Locals will no longer be able to access 11 areas after the national government declared them no-go-zones as part of efforts to curb further al-Shabaab attacks in the county.
Defence Cabinet Secretary Aden Duale declared Tabasamu, Mkunumbi, Marafa, Ukumbi, Marafa-Toto, Juhudi, Salama, Widho, Poromoko, Jirma, and Pandanguo as disturbed areas amid sustained incursions by the Somalia-based militants.
Mr Duale said that, once gazzetted as no-go zones, the outlined areas will be off-limits to all civilians. Thousands of people currently call the targeted areas home and Mr Duale was non-committal about their fates.
For the past three months, the areas, particularly Juhudi, Salama, and Widho, all of which are found in Lamu West Sub-county, have witnessed a spate of terrorist attacks orchestrated by al-Shabaab militants that have left at least 10 people dead and over 20 houses razed down during the raids, most of which are mostly conducted at night.
The Kenya Defence Forces (KDF) has been engaged in a security operation in areas bordering and inside the expansive Boni Forest, dubbed Operation Amani Boni since September 2015.
“We have discussed with the security team, the local leadership, and even the citizens themselves here. We have decided that my office, together with [Interior Cabinet Secretary] Kithure Kindiki, gazette the areas mentioned as disturbed and reserved only for security operations led by our KDF soldiers, the National Police Service, National Intelligence Servive and other security agencies,” said Mr Duale. He said the KDF will build six security roads, including the 21-kilometre Witu-Pandanguo and the 40-kilometre Mkokoni-Kiunga roads. Others are Bodhei-Kiunga, Pangani-Bodhei-Kiunga, Kiangwe-Basuba, and Witu-Sendemke-Katsaka Kairu.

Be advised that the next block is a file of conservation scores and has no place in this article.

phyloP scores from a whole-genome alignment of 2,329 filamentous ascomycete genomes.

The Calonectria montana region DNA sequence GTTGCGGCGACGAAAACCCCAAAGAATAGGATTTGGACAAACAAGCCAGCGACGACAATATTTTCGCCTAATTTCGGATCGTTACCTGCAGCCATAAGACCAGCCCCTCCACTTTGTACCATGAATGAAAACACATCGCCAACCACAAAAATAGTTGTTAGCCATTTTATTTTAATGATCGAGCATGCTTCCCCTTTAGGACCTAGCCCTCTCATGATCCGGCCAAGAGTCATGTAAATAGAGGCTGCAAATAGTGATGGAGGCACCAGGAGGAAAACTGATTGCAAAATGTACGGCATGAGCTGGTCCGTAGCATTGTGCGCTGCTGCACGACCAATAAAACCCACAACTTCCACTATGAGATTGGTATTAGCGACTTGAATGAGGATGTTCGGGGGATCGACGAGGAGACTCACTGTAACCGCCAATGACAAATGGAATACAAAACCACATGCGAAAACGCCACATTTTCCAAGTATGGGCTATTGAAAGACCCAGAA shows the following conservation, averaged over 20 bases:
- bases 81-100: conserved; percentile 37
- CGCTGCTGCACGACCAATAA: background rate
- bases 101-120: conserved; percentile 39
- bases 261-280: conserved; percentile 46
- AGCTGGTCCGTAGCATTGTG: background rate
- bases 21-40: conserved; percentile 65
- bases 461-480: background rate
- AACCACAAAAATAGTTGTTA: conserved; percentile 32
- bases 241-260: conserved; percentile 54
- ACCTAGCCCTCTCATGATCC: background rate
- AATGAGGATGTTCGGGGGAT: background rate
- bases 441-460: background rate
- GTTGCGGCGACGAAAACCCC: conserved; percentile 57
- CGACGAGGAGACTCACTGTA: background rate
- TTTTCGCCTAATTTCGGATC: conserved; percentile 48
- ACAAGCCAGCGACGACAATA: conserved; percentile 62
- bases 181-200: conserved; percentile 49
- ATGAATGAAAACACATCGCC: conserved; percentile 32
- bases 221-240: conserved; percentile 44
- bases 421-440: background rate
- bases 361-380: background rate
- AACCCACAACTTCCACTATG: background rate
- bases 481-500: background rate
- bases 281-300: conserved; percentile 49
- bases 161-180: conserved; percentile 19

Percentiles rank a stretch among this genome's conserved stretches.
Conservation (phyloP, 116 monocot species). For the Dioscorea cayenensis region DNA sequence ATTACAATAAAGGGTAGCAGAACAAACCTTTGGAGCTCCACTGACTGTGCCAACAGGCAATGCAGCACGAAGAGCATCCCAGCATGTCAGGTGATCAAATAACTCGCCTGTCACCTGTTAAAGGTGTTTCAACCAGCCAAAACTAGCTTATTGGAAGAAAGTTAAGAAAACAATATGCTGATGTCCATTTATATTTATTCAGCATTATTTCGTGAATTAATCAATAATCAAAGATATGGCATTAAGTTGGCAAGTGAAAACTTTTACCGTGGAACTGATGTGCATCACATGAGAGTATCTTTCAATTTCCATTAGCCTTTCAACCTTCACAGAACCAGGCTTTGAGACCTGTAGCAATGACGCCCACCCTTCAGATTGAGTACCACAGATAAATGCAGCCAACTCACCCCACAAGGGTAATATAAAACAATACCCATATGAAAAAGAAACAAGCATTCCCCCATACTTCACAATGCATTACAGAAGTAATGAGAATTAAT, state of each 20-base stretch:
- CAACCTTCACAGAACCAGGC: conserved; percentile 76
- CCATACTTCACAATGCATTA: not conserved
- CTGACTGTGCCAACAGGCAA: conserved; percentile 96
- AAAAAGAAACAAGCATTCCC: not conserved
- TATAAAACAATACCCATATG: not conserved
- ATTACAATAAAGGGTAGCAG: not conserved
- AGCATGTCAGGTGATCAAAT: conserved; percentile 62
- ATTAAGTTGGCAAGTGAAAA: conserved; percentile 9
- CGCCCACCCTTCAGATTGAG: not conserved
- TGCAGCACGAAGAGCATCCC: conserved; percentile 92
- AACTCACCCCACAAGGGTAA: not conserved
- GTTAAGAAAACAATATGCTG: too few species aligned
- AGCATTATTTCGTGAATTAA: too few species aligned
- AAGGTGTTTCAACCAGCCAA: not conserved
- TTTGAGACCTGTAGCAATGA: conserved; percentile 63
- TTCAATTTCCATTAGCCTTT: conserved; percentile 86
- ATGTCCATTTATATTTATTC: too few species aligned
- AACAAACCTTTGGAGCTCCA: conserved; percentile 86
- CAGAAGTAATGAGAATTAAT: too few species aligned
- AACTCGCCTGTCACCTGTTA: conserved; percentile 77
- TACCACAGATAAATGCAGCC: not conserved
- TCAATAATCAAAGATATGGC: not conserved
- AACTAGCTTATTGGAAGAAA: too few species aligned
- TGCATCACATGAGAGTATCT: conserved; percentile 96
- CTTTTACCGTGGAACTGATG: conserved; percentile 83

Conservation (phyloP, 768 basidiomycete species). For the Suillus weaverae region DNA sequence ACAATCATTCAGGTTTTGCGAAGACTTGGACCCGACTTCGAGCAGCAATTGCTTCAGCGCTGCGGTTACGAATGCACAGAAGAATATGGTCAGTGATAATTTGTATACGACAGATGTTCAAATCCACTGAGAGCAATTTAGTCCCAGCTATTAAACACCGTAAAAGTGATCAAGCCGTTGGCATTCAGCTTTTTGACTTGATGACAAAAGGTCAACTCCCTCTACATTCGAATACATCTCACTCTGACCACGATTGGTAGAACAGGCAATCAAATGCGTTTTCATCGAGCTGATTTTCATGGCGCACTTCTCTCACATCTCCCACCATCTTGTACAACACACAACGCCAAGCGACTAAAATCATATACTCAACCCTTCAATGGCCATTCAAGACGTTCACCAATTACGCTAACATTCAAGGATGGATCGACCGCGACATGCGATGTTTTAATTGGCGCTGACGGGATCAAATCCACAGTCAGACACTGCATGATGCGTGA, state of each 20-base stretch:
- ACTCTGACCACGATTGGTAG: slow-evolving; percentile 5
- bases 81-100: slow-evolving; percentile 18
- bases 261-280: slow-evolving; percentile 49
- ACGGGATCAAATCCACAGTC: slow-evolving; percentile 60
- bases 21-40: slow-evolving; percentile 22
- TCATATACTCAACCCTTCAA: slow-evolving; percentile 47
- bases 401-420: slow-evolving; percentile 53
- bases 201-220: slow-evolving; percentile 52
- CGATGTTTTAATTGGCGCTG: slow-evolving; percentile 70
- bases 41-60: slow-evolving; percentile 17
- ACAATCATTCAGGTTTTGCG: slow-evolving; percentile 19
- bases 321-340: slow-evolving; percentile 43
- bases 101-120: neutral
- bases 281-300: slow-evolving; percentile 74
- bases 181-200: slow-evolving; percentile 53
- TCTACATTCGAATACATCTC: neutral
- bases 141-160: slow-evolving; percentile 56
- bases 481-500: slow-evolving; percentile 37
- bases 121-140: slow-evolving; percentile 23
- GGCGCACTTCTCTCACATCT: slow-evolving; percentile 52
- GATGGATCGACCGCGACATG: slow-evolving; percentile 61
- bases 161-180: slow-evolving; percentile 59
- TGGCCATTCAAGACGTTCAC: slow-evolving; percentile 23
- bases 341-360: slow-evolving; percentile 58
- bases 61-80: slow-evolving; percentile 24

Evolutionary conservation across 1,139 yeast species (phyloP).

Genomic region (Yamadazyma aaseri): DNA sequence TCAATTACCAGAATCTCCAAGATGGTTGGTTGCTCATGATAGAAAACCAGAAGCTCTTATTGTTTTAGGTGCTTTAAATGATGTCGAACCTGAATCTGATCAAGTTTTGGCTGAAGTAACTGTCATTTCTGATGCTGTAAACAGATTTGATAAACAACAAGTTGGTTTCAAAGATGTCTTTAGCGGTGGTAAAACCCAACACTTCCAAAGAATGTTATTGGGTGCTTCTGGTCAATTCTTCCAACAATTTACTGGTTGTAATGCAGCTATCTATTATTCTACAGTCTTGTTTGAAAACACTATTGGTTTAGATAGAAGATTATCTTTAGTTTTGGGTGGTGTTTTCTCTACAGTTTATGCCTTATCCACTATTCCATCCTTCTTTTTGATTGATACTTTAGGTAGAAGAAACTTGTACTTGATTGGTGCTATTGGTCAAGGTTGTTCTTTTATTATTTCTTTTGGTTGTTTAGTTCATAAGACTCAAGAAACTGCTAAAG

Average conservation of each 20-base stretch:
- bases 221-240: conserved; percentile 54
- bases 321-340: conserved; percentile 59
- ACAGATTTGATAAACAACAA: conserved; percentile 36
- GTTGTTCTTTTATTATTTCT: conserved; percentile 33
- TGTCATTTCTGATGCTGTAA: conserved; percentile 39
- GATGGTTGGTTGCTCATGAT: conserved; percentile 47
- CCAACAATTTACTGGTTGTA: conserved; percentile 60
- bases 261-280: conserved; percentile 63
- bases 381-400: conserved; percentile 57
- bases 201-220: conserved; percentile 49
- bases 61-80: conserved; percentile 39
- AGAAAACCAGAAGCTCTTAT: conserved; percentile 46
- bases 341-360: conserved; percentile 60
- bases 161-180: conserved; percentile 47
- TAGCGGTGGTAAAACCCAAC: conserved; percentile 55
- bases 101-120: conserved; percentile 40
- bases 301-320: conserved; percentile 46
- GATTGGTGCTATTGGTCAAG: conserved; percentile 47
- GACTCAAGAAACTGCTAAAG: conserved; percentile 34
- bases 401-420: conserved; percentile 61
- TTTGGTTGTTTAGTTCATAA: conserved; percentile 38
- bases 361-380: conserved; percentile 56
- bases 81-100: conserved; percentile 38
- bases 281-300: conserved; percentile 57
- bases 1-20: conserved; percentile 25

“We have certain places in Boni Forest that we want to draw a cutline of about 42 kilometres. No one will be allowed to loiter passed that cutline,” said Mr Duale. Mr Duale assured residents that a police camp will be established in Juhudi where about 400 displaced people are living.
“Lamu is very critical to the economy of our country. We want to protect our people, their property, and the Lapsset [Lamu Port South Sudan Ethiopia Transport corridor] infrastructur,” he said.
He warned locals against harbouring al-Shabaab militants and aiding their activities.
He expressed disbelief that the terrorists can move all the way from their headquarters in Jilib, Somalia to Lamu, raid villages, and kill innocent citizens without the help of sympathisers.
“You can’t tell me that al-Shabaab can move from Jilib to Lamu to and kill a driver and his conductor and go back without them being noticed. There must be local working with them,”the CS said, warning such collaborators that “your days are numbered. We shall come for you”.
He ordered chiefs to keep tabs on strangers in their areas and politicians to stop interfering when suspects are arrested.
“I will not entertain any phone calls from you trying to coerce us to release suspects. Keep off security matters. Yes, those suspects might have voted for you but stay in your lane of leadership and leave security matters for us,” mr Duale said.
Following Mr Duale’s visit, locals expressed optimism that the security situation will improve.
“My hope is to see a Lamu that is peaceful and without any al-Shabaab elements and their sympathisers. I hope CS Duale will keep his promise,”Ms Pamela Ogutu, a relative of Barrack Hussein, the 19-year-old Form Three student who was killed in Salama village in Lamu West in mid-June, told Nation.
Mr Duale was on a working tour of the county on Saturday, where he addressed public meetings in Mokowe in Lamu West as well as in Faza in Lamu East.